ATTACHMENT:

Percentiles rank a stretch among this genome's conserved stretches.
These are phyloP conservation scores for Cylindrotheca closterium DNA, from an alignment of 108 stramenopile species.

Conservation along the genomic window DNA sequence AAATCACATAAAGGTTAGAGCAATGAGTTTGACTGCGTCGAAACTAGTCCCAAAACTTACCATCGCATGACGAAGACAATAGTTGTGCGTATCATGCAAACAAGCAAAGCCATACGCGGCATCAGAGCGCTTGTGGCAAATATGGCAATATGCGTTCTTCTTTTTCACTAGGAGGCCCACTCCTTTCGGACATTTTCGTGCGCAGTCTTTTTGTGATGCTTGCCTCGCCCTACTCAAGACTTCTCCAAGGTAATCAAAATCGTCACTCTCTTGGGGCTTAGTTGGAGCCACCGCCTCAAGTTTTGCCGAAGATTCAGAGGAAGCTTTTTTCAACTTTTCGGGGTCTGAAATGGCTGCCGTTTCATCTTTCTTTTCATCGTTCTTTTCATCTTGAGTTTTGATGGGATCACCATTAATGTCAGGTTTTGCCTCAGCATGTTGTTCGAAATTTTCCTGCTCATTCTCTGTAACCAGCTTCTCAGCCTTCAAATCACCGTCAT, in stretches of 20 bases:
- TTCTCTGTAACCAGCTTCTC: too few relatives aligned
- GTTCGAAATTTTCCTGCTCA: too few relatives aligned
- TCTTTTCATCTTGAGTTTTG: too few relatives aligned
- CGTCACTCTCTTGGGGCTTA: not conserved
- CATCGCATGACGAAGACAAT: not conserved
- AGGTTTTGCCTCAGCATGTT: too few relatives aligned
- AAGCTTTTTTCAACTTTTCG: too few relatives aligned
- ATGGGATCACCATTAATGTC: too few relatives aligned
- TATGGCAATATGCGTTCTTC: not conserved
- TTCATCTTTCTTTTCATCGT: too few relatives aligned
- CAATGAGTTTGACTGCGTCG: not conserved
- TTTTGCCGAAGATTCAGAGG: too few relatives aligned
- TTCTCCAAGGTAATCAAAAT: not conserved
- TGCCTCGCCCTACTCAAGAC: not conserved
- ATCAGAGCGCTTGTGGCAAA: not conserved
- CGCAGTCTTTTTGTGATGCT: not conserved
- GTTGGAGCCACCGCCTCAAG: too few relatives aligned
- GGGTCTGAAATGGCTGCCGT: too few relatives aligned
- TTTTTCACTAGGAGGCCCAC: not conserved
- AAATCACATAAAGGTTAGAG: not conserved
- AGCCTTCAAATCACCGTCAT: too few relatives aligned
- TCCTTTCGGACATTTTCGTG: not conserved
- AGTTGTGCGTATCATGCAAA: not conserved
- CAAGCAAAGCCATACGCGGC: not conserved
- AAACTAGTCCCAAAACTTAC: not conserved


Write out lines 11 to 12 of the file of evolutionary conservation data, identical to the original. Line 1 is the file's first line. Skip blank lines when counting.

- ATGGGATCACCATTAATGTC: too few relatives aligned
- TATGGCAATATGCGTTCTTC: not conserved